Dell Inspiron Mini 9
Discriminates against apostrophes.
- Silent operation, very small and light, solid-state drive
- Apostrophe key is in the wrong place, uncomfortable to type on, tends to get warm, screen has poor vertical viewing angle
While we love the size and weight of this netbook, its keyboard is very hard to type on due to the non-standard key layout.
Price$ 599.00 (AUD)
Weighing only slightly more than 1kg, and measuring only 23.2cm wide and 17cm deep, the 8.9in Inspiron Mini 9 ultraportable "netbook" sure is small. Its dimensions and weight are perfect for travellers and commuters who don't want to lug around anything larger than an exercise book. However, while its dimensions are perfect, its user-friendliness definitely isn't.
It's a solidly built unit and it looks quite good, but its keyboard is the most awkward we've seen on a netbook device — not only because it's cramped to type on, but also because the layout of the keys isn't standard.
Faced with the prospect of implementing a full-sized keyboard in 22cm, Dell has had to move the apostrophe key down to the last row of keys, as there was no space for it next to the Enter key. As you can see, we've used the apostrophe key six times in the last two paragraphs alone, and there would be no way in hell that we would have been able to do that on the Mini 9 without hurling it out onto the road and waiting for a big rig to bear down on it. There's also no room for dedicated function keys on the Mini 9, so they are the secondary function on the middle row of keys. What's befuddling is that F11 and F12 have been hung out to dry.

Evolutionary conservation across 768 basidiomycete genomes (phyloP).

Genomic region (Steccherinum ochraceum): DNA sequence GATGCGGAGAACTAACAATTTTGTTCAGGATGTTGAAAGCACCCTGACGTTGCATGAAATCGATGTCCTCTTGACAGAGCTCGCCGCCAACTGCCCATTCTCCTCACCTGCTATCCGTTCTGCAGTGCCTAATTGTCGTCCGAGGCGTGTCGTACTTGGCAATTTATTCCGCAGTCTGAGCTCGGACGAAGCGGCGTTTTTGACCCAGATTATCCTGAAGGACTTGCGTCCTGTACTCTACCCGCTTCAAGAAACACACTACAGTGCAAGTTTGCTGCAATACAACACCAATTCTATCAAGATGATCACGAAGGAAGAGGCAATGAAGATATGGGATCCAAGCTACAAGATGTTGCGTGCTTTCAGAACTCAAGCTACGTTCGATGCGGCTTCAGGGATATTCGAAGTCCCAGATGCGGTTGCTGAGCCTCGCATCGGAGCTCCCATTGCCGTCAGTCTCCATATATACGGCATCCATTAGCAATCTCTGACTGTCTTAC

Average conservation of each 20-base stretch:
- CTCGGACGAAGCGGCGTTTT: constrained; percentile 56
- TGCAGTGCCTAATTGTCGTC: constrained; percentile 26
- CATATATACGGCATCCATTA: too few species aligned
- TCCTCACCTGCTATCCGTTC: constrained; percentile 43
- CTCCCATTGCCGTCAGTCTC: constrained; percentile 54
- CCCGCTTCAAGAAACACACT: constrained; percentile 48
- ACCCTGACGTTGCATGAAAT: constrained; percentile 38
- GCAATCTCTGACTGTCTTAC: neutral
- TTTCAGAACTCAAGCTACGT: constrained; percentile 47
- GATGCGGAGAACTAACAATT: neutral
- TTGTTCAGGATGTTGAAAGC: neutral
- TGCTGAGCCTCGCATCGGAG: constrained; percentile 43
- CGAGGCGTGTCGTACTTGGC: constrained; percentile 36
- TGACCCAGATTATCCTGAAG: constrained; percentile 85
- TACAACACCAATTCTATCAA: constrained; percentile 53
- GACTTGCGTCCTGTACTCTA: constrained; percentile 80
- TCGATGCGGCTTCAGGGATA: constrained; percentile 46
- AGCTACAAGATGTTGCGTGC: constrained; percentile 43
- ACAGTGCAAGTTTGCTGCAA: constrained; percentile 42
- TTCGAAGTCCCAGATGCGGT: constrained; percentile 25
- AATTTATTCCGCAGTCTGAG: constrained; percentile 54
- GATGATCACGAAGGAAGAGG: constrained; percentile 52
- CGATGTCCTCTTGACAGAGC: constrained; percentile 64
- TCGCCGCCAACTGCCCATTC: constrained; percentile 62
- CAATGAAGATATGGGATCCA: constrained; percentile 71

Now that we've got the bad stuff out of the way early, we can focus on the good stuff. What we love about the Mini 9 is that it's completely silent. It uses a solid-state drive (SSD) rather than a conventional spinning hard drive, and if it has a cooling fan located anywhere near its Atom CPU we certainly couldn't hear it. The SSD is only 16GB in size, which is the same as Acer's Aspire One ZG5 (Linux) and 4GB larger than ASUS's Eee PC 901. It runs Windows XP, so you can easily install applications on it (as long as you download them or plug in an external optical drive, for example), but you'll quickly run out of space if you do so.
If you want to install more applications, only install the most essential ones. The Mini 9 isn't designed to store a lot of stuff; it's mainly for browsing the Web, communicating online, typing up documents, listening to music and watching a movie now and then. You won't want to use it for any multimedia creation or other taxing tasks. Its 1.6GHz Atom CPU is HyperThreaded, so it can run two applications at the same time (such a Web browser and an MP3 player) without bringing the whole system to halt, but it doesn't have enough power to be effective at anything more than that. For example, it took 8min 59sec to encode 53min worth of WAV files to 192Kbps MP3s. This is about 11sec slower than the ASUS Eee PC 901, and 24sec slower than the MSI Wind U100. Its SSD transfer rate was also on the slow side; it recorded an average transfer rate of 3.23 megabytes per second.